Reasons for performing study: The significance of distal border fragments of the navicular bone is not well understood. There are also no objective data about changes in thickness and proximal/distal extension of the palmar cortex of the navicular bone.
Objectives: To describe the distribution of distal border fragments and their association with other radiological abnormalities of the navicular bone and describe the shape of the navicular bone in sound horses and horses with foot-related lameness, including navicular pathology.
Methods: Sound horses had radiographs acquired as part of a prepurchase examination. Lame horses had forelimb lameness abolished by palmar nerve blocks performed at the base of the proximal sesamoid bones. Diagnosis was assigned prospectively based on results of local analgesia and all imaging findings. The thickness of the palmar cortex of the navicular bone and size of proximal/distal extensions were measured objectively. Other radiological abnormalities were evaluated subjectively and each navicular bone graded.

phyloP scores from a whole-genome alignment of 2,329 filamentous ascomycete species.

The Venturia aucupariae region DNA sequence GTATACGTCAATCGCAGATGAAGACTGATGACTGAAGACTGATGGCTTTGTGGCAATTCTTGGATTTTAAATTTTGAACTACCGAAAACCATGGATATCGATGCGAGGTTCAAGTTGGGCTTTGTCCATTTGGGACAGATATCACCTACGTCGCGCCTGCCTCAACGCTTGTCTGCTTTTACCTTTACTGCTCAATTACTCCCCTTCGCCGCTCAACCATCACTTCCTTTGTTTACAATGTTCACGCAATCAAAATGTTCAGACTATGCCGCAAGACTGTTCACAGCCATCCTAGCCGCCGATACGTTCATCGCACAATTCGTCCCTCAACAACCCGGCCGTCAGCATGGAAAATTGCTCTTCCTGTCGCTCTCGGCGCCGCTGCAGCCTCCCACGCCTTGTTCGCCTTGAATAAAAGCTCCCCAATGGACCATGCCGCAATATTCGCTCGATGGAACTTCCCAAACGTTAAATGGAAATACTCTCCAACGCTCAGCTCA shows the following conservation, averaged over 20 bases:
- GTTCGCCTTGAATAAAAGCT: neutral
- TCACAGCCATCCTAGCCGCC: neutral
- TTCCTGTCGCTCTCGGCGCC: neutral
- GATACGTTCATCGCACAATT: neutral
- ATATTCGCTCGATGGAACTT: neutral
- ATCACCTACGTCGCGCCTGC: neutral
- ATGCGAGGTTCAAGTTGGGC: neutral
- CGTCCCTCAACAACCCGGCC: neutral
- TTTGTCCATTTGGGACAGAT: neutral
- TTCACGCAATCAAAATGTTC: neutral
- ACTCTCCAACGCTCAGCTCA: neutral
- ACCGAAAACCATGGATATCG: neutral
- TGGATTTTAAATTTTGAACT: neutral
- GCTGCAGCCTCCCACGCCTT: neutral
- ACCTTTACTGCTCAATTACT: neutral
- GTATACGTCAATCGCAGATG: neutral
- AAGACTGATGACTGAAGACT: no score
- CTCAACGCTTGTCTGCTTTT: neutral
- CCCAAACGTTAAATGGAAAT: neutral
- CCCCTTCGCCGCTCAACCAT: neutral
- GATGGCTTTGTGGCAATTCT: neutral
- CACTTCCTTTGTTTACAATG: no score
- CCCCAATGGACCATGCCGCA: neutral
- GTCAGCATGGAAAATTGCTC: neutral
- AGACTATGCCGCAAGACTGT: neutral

Results: Fifty-five sound and 377 lame horses were included. All measurements were larger in lame compared with sound horses except the size of the distal extension of the palmar cortex. Fragments were observed in 3.6 and 8.7% of sound and lame horses respectively and in 24.1% of horses with a diagnosis of primary navicular pathology. There was an association between fragments and overall navicular bone grade, radiolucent areas at the angles of the distal border of the navicular bone and number and size of the synovial invaginations.
Conclusions and potential relevance: The palmar cortex of the navicular bone was thicker in lame compared with sound horses. Distal border fragments were most frequent in horses with navicular pathology. Evaluation of changes in shape of the navicular bone may also be important for recognition of pathological abnormalities of the bone.